Jurors reach mixed verdict in Duluth assault case
Prosecutor Kristen Swanson told jurors Tuesday that Chad Loran Siegel was “smacking a hornet’s nest” when he assembled a group of people in his truck and initiated an attack on Jason Lane.
Siegel may not have inflicted the most damage — perhaps throwing just a few punches — but he was the mastermind behind the assault that nearly killed Lane, Swanson argued.
“The defendant didn’t stomp on Mr. Lane’s head. That’s not an issue here,” Swanson told jurors. “But he did bring together a group of people and kept hitting that hornet’s nest in order to inflict injury.”
A 12-member jury panel took about nine hours to render its verdict, finding Siegel not guilty of the amended charge of aiding and abetting attempted second-degree murder, but finding him guilty of aiding and abetting first-degree assault.
Judge Heather Sweetland ordered Siegel to be remanded in custody until sentencing.
Siegel, one of three defendants charged in the beating, was the first to have his case taken to trial. The trial, which began last Wednesday, was decided by a jury of seven men and five women.
When attorneys presented their closing arguments Tuesday morning, there was no disagreement about the severity of Lane’s injuries. Medical professionals testified at the trial that Lane suffered a traumatic brain injury. At dispute was Siegel’s role in the fight, and testimony from witnesses in the truck that night varied greatly.
Swanson noted in her closing argument that while Siegel denied any involvement in the altercation, the four passengers in the vehicle — Lane, Melissa Martinson and co-defendants Jason Carlsness and Terrance Yance — all implicated him in the crime.
Swanson noted that both Yance and Carlsness claimed that they had asked Siegel to drop them off before the assault ever took place. She said they had no motivation to fight Lane.
“Mr. Yance doesn’t know Mr. Lane. Mr. Carlsness doesn’t know him,” she said. “The defendant is the one who’s angry with Mr. Lane.”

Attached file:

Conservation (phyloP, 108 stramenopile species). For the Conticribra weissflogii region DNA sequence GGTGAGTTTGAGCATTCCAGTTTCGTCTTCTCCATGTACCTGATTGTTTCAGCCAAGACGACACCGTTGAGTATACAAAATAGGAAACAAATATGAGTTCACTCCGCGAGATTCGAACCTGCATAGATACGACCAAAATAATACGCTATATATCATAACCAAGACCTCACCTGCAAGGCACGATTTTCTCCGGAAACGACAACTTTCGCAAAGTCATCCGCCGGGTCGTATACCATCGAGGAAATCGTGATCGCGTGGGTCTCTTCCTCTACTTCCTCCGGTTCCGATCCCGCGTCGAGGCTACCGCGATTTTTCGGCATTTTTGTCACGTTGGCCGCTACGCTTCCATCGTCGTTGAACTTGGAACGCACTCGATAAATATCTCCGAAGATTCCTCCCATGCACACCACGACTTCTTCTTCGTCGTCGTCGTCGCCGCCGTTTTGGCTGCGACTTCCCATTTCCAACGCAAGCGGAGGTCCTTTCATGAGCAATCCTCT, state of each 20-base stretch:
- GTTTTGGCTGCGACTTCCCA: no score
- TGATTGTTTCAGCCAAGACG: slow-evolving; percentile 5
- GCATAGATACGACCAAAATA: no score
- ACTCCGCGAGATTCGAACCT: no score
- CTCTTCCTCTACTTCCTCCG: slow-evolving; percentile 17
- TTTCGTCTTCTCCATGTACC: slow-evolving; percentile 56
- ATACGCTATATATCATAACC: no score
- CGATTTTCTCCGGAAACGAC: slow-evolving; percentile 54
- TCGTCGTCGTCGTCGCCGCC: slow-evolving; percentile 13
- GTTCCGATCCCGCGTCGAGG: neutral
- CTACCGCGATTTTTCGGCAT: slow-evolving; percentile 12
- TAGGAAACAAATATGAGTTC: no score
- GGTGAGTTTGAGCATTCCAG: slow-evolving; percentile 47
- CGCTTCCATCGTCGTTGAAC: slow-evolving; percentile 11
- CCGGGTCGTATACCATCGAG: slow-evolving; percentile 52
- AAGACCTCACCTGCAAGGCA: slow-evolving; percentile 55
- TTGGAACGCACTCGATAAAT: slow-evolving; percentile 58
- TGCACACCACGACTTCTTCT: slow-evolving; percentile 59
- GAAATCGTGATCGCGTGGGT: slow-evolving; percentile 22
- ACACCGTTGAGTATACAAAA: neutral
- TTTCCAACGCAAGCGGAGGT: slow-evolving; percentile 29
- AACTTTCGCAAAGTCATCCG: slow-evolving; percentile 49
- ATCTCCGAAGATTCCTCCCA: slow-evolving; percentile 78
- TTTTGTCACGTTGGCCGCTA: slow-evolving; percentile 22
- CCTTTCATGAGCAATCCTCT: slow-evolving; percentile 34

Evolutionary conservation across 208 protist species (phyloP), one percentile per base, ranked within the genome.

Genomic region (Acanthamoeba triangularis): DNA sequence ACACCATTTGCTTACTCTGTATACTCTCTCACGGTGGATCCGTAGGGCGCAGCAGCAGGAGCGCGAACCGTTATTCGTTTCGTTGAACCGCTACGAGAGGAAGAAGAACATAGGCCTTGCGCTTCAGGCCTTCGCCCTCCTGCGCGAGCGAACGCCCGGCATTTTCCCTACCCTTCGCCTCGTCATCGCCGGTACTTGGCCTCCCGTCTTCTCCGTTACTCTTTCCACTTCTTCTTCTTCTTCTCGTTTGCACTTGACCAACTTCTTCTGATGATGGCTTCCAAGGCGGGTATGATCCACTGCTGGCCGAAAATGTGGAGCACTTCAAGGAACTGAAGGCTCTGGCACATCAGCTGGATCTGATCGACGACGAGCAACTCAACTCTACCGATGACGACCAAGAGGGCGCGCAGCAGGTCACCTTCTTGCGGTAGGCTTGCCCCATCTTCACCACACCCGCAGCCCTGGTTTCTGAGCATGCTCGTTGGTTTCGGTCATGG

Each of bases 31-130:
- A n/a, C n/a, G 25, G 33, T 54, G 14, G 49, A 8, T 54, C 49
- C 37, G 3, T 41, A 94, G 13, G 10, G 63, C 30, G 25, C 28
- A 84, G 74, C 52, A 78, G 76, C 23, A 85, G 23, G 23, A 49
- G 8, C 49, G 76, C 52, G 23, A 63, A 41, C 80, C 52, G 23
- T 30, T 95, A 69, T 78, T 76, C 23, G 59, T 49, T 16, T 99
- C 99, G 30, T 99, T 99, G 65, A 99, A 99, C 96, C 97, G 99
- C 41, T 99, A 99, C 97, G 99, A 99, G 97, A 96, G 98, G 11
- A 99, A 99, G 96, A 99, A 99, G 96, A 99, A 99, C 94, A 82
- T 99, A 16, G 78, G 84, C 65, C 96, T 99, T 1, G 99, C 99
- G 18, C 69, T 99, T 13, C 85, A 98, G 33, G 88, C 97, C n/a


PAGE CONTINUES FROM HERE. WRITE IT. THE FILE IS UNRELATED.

Defense attorney Keith Shaw, in his closing argument, told jurors that Siegel may not have made the best decisions that night and probably wasn’t hanging out with the best people. But, he said, the other witnesses at the scene all had motivations to lie about their involvement.
“Each of them is trying to minimize their own participation,” he said.
Shaw also questioned Swanson’s contention that Siegel set up a conspiracy. He noted that Yance and Carlsness, who had not previously met, both testified that they did not get along with one another.
“These are the people you’re going to throw together?” he asked. “They don’t even like each other. Does this sound like a conspiracy? You wouldn’t throw two people at odds with each other together and say, ‘Let’s do this.’ ”
Both attorneys warned jurors that they would need to carefully comb through testimony and determine what they believed to be true.
Swanson acknowledged to jurors that the state may not have been able to provide direct evidence of Siegel’s involvement, but said circumstantial evidence alone should be enough to convict.
“We’re never going to know for sure what happened on April 21, 2013,” Swanson said. “There weren’t cameras there. We don’t have instant replay. We don’t have an analyst with a telestrator.”
All three defendants were originally charged with attempted second-degree murder, first-degree assault and two counts of kidnapping. During Siegel’s trial, the prosecution added the aiding and abetting language to the first two charges and dropped the kidnapping counts.
Yance reached a plea agreement with Swanson last month, pleading guilty to first-degree assault in exchange for a recommended 200-month prison sentence.
Carlsness, who is out of jail on a $250,000 bond, took the stand to testify against Siegel, even though he admitted that it may not have been in his best interest to do so. He is scheduled for a June jury trial.
Neither Swanson nor Shaw were available for comment at press time.